TULSA, Okla. -- Williams Co. said Monday it expects a large second-quarter loss because of a slump in its energy trading division and would slash its stock dividend by 95 percent to save cash.
The Tulsa-based energy firm said it projects a net loss of 63 cents to 73 cents per share for the second quarter, which includes a one-time pretax charge of $210 million to $240 million.
Excluding one-time items, Williams said it would report a loss of 35 cents to 40 cents per share, compared with earlier projected earnings of 20 cents to 35 cents per share.
Williams announced last month that it was putting its Alaska assets up for sale in an effort to raise $1 billion to shore up its balance sheet. Those assets include its North Pole refinery, gas stations and stake in the trans-Alaska oil pipeline. The company has about 500 employees in Alaska.
The company, which prides itself on providing generous dividends, also said it was slashing its common stock dividend to 1 cent from 20 cents to conserve cash.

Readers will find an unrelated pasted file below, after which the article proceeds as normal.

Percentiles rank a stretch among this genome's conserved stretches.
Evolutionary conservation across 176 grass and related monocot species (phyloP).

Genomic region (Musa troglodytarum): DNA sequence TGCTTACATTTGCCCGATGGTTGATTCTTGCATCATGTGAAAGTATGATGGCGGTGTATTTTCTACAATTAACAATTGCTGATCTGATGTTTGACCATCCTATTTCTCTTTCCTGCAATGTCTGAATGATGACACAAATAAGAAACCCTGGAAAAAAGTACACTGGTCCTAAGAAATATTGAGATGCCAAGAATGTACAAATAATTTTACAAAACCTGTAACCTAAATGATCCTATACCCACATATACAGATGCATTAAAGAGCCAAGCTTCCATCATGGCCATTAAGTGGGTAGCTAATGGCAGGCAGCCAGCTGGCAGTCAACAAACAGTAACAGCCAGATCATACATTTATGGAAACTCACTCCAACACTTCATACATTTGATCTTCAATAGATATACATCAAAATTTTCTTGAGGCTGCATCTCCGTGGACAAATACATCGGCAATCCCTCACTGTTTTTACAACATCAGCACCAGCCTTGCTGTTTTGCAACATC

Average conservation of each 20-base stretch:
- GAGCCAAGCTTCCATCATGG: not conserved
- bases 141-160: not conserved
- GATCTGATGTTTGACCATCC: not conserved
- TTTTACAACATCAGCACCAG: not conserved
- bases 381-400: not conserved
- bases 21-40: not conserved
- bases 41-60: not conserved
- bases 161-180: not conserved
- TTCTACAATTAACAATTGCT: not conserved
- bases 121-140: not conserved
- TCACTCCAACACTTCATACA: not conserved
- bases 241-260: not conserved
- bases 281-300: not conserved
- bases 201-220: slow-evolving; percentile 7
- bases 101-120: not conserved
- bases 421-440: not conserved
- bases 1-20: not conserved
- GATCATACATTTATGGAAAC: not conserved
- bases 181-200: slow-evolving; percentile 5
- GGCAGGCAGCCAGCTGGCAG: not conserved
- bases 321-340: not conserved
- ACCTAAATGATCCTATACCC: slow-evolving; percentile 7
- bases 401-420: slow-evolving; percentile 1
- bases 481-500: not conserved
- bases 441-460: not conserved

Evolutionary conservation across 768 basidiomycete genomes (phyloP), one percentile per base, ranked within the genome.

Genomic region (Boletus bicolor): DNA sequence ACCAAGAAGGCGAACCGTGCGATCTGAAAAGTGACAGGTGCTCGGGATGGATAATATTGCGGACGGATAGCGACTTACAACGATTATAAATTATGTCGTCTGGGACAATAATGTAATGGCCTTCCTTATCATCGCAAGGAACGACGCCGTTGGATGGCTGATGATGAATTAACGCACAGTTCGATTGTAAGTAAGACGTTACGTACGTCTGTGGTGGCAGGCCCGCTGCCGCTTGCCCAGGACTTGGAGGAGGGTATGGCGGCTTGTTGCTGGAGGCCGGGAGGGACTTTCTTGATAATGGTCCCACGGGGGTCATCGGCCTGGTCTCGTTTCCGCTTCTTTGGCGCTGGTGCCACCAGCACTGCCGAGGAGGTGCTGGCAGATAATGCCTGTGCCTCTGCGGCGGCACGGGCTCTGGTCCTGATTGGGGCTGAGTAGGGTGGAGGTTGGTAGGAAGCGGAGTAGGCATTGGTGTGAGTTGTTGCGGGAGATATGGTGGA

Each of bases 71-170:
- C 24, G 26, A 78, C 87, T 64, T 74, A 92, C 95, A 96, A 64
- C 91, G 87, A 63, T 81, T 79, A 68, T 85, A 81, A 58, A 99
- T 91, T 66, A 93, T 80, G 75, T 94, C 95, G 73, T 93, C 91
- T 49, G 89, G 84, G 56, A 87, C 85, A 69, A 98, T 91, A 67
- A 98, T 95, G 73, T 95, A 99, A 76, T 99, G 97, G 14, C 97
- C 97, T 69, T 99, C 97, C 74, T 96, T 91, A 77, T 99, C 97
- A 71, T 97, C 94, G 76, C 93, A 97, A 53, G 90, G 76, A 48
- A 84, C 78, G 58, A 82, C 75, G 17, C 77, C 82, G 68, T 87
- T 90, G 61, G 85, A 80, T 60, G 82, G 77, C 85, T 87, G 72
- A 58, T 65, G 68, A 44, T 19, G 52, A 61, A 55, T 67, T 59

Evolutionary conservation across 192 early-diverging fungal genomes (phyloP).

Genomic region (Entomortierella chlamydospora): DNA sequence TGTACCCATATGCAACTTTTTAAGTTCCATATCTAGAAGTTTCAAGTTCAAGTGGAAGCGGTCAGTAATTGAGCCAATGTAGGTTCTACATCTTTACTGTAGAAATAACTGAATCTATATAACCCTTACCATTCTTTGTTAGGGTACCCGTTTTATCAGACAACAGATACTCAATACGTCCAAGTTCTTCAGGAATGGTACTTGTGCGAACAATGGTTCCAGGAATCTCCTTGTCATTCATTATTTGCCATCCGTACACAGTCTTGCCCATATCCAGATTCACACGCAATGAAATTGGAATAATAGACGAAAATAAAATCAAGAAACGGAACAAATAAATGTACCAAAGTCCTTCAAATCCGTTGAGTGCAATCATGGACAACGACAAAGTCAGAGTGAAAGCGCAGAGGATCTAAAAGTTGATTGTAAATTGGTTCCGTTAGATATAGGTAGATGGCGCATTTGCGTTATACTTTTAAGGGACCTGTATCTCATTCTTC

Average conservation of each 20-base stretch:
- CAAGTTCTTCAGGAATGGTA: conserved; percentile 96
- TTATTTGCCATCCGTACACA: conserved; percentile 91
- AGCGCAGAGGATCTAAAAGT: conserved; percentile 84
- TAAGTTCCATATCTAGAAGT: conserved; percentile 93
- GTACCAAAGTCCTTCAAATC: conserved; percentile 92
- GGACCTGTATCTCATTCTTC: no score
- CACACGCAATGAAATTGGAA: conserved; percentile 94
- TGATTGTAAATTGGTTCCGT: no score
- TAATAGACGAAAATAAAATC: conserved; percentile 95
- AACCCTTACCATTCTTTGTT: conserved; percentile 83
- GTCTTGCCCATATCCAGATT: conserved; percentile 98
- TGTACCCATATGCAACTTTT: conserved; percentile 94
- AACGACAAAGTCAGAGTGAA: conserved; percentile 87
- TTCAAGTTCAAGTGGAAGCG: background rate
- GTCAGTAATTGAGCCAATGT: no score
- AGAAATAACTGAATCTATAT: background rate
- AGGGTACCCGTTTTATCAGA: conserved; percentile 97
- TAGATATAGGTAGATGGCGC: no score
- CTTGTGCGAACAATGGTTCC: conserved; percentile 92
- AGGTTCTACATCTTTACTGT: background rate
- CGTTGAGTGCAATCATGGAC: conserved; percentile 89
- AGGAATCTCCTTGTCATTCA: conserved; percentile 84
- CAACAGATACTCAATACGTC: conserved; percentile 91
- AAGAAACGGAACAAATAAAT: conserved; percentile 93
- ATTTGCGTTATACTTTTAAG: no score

''Reducing our common stock dividend is one of a series of prudent and realistic steps we have taken and are taking to address our current business environment,'' said Steve Malcolm, chairman, president and chief executive officer.
The pretax charge reflects a decline in the value of Williams long-term energy trading and risk management contracts, a writedown of its anticipated claim in its bankrupt former telecommunications subsidiary and other factors.
Williams, the nation's second-largest natural gas pipeline firm, said its other businesses -- pipelines, refining and oil and natural gas production and exploration -- continued to meet performance expectations.
Williams is trying to improve its balance sheet by about $8 billion through asset sales, spending cuts and equity issues after the collapse of Enron Corp. highlighted debt loads of other companies in the sector.
Moody's Investors Service and Standard & Poor's each have lowered Williams' $16 billion debt to their lowest investment grade rating.
This month, Williams announced it was selling its 6,000-mile Central pipeline system for an undisclosed price and its Kansas Hugoton natural gas gathering system in southwestern Kansas for $100 million cash. In June, it said it hoped to raise more than $1 billion by selling refineries in Tennessee and Alaska.
The company also has laid off 120 energy trading workers after cutting its capital commitment to that profitable business from $1.5 billion to $1 billion.
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